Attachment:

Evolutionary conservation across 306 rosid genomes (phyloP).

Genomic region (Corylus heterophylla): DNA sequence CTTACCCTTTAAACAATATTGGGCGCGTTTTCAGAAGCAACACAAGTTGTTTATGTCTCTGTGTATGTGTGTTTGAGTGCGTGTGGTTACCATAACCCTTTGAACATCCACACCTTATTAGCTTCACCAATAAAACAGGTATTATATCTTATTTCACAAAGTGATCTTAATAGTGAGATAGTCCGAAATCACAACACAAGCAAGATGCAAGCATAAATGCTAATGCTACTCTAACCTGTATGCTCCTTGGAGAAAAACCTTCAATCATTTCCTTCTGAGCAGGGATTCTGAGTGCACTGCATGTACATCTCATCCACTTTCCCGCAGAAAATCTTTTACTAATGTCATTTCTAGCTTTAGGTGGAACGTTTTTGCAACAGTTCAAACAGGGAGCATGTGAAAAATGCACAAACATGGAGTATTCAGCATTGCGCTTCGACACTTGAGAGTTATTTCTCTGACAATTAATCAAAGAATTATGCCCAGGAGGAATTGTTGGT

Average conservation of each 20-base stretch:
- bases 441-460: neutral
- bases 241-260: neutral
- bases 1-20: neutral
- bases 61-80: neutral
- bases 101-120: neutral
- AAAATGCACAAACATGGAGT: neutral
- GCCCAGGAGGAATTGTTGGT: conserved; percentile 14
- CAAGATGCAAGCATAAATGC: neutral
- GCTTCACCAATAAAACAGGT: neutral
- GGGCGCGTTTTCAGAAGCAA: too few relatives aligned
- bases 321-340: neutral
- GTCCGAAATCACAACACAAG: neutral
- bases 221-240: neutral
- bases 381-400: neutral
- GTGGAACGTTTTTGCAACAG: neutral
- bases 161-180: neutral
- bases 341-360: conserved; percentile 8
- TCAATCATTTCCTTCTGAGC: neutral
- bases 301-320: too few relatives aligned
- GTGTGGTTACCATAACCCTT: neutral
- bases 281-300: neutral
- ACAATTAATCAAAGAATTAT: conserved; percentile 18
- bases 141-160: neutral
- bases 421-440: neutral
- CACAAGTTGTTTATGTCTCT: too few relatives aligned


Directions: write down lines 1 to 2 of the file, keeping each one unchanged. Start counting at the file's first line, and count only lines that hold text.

Evolutionary conservation across 306 rosid genomes (phyloP).

Genomic region (Corylus heterophylla): DNA sequence CTTACCCTTTAAACAATATTGGGCGCGTTTTCAGAAGCAACACAAGTTGTTTATGTCTCTGTGTATGTGTGTTTGAGTGCGTGTGGTTACCATAACCCTTTGAACATCCACACCTTATTAGCTTCACCAATAAAACAGGTATTATATCTTATTTCACAAAGTGATCTTAATAGTGAGATAGTCCGAAATCACAACACAAGCAAGATGCAAGCATAAATGCTAATGCTACTCTAACCTGTATGCTCCTTGGAGAAAAACCTTCAATCATTTCCTTCTGAGCAGGGATTCTGAGTGCACTGCATGTACATCTCATCCACTTTCCCGCAGAAAATCTTTTACTAATGTCATTTCTAGCTTTAGGTGGAACGTTTTTGCAACAGTTCAAACAGGGAGCATGTGAAAAATGCACAAACATGGAGTATTCAGCATTGCGCTTCGACACTTGAGAGTTATTTCTCTGACAATTAATCAAAGAATTATGCCCAGGAGGAATTGTTGGT